Using social media analytics for customer service One example of the use of social media analytics is the customer reaction to company advertising campaigns. As customers provide feedback on advertising and commercials, for example, companies can use this raw, unsolicited feedback to make their marketing programs more effective. Also, if customers are particularly happy or unhappy with a company about a particular issue, it provides the company with an opportunity to attempt to proactively address this issue before it takes on a life of its’ own. From a broader perspective, the use of social media can be used to identify broader trends in the market that the company may be able to take advantage of. An example of this might be an influx of social media data that suggests more people are looking for quotes or shopping for insurance in a particular area, or identifying concerns with finding affordable insurance in a particular area. Again, this could be brought forward to the right area within a company and proper steps taken to respond to these market trends (Mosley, 2012, pg. 26, 27) Case study: Customer segmentation at Progressive In July 2012, Progressive Insurance released new findings from an analysis of five billion real-time driving miles, confirming that driving behaviour has more than twice the predictive power of any other insurance rating factor. Loss costs for drivers with the highest-risk driving behaviour are approximately two-and-a-half times the costs for drivers with the lowest-risk behaviour. These results suggest that car insurance rates could be far more personalized than they are today. Progressive has also found that 70% of drivers who have signed up for its’ Snapshot UBI program pay less for their insurance. The program involves installing a small monitoring device in the car (900,000 drivers have already done this) and driving normally. After the device has collected enough data, customers receive a personalized rate for their insurance. Progressive is currently expanding access to Snapshot to all of its’ drivers - not just Progressive customers - who can take a free test drive of the technology and after 30 days find out whether their own driving behaviour can lower the price they pay for insurance. The problem with today's less granular systems of customer classification in the property and casualty insurance market is that the majority of drivers who present a lower risk subsidize the minority of higher-risk drivers. (Gartner, 2013, pg. 5) Analytics and adverse selection As more insurers use predictive analytics, those not doing so will be increasingly exposed to adverse selection because their market will be limited to a subsection for the general population that has worse-than-average loss ratios. (Nyce, 2007, pg. 3) 18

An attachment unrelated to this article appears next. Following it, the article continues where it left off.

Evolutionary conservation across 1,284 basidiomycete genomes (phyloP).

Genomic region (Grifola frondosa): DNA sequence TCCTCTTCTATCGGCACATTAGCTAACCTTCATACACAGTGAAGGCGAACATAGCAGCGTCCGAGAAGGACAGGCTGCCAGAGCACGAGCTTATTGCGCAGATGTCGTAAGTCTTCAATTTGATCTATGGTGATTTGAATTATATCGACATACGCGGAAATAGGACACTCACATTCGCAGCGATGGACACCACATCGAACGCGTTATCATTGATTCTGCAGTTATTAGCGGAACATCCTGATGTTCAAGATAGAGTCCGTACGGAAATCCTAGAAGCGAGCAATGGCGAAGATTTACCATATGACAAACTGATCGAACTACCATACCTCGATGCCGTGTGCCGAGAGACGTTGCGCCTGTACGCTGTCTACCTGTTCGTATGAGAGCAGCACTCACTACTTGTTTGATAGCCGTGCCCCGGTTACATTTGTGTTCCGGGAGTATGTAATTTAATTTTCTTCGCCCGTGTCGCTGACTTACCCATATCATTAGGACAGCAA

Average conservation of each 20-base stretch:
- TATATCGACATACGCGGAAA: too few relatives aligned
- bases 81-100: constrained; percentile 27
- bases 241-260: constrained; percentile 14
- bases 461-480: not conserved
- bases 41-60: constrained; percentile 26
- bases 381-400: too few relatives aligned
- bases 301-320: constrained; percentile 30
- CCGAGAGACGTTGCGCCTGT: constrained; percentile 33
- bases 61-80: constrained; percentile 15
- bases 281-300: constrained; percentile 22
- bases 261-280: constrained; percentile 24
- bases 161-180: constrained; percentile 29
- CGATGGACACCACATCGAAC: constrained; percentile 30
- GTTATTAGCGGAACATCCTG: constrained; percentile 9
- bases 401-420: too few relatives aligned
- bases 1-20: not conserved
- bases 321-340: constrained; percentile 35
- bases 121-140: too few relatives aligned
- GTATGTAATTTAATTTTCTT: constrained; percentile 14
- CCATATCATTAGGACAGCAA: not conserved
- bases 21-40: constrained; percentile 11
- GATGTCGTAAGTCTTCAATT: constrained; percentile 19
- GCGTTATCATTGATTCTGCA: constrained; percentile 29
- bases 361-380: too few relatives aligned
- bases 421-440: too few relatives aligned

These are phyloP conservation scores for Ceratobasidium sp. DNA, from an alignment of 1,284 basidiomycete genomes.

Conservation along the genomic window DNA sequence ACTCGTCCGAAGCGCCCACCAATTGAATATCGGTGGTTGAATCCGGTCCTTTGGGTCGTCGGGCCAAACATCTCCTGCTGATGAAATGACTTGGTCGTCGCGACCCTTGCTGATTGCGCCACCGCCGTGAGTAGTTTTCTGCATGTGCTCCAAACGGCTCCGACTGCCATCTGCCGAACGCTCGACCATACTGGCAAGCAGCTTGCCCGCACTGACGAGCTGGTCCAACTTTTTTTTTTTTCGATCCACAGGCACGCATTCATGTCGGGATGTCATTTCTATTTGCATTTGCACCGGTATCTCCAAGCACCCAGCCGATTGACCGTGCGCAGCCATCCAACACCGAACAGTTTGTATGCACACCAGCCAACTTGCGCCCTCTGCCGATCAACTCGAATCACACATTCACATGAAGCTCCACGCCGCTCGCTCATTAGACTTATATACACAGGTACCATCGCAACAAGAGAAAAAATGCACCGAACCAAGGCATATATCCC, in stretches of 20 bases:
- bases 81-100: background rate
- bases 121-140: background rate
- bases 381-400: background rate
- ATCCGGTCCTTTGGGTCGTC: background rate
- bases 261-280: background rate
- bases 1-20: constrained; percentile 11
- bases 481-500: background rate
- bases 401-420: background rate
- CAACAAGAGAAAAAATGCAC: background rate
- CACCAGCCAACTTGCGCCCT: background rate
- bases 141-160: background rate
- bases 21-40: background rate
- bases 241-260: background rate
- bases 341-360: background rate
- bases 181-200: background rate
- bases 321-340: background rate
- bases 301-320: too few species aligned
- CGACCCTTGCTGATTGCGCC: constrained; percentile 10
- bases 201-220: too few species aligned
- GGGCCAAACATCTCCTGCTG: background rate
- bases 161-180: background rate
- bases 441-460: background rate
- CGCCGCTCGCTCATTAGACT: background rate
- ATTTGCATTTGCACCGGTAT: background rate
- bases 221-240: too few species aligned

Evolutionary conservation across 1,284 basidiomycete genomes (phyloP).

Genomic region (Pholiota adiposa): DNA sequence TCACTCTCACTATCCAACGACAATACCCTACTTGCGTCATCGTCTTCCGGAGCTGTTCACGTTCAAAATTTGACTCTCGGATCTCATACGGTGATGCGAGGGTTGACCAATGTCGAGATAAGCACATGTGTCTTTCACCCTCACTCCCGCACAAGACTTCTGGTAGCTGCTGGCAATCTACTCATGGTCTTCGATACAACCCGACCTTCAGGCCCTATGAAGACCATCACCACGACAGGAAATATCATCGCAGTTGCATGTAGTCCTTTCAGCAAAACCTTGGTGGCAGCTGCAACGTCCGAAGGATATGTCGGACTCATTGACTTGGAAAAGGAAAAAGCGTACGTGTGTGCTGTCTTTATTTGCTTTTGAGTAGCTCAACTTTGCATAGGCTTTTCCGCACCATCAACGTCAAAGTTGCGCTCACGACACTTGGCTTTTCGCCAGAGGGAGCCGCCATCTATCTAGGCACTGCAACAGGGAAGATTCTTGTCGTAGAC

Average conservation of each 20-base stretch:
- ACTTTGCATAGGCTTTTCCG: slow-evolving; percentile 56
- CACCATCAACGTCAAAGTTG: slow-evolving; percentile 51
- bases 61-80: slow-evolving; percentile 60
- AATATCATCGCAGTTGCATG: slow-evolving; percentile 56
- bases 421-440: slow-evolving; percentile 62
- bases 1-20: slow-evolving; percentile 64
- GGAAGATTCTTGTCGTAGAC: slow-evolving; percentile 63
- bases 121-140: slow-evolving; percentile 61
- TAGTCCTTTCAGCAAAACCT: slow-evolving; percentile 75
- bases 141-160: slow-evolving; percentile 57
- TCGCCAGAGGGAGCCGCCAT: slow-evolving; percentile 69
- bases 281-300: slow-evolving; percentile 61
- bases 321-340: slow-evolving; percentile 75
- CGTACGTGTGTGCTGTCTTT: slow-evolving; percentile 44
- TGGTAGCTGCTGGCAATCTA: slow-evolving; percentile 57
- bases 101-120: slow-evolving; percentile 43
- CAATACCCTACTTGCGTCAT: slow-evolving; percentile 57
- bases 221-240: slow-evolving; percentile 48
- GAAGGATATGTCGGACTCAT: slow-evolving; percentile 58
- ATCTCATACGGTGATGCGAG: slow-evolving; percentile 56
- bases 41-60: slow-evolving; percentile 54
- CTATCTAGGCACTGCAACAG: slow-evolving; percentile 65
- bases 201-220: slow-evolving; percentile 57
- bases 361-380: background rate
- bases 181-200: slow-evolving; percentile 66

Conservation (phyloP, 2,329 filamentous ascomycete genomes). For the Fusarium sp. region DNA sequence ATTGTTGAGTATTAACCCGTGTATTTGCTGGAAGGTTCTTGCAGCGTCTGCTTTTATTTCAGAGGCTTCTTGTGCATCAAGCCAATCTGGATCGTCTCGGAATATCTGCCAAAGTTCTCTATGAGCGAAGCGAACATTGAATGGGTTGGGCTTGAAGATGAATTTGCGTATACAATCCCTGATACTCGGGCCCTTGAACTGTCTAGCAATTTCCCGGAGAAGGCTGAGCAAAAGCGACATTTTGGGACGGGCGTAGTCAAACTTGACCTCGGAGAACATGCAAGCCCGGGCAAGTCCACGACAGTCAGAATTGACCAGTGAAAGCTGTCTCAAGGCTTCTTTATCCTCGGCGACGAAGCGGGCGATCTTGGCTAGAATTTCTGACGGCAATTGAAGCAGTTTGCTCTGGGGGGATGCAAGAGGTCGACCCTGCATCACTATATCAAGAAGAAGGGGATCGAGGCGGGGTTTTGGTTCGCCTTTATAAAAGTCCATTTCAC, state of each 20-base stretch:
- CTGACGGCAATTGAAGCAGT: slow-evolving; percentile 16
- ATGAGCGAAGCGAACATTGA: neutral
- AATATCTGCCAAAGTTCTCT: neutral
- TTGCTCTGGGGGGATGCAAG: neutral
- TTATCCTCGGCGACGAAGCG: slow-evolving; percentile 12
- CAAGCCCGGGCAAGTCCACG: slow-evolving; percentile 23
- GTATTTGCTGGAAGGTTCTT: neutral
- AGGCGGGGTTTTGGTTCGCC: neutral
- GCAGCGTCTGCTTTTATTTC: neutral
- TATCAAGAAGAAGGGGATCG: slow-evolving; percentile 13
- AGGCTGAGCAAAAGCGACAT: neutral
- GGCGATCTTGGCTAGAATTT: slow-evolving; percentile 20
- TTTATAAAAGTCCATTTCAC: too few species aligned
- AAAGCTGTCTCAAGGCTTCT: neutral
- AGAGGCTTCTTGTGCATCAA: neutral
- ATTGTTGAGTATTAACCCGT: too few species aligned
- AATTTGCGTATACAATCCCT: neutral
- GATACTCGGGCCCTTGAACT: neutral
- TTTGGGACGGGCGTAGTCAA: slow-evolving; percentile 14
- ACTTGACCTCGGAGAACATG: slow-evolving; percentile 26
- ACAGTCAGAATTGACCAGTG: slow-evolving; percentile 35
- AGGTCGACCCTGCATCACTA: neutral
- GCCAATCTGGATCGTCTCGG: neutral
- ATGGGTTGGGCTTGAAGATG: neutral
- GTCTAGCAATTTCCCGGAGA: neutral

Looking at underwriting The focus on analytics has been on underwriting As figure 9 from Accenture (2012) shows, insurers spend more than one half of their risk analytics investments on underwriting. Figure 9: Within the insurance functional area, where does your organization currently spend the majority of its’ risk analytics investments? Figure 9. Within the insurance functional area, where does your organization currently spend the majority of its’ risk analytics investments?. Copyright 2012 by Accenture. Reprinted with permission. Going forward insurer’s plans to embed analytics in actuarial and underwriting systems continue with underwriting still being a major area of focus, according to Strategy Meets Action (2013). Figure 10: Insurer Plans to Embed Analytics in Actuarial and Underwriting Systems (Percent of Insurers Planning Projects, Next 24 Months) Figure 10. Insurer plans to embed analytics in actuarial and underwriting systems. Copyright 2013 by Strategy Meets Action. Reprinted with permission. 19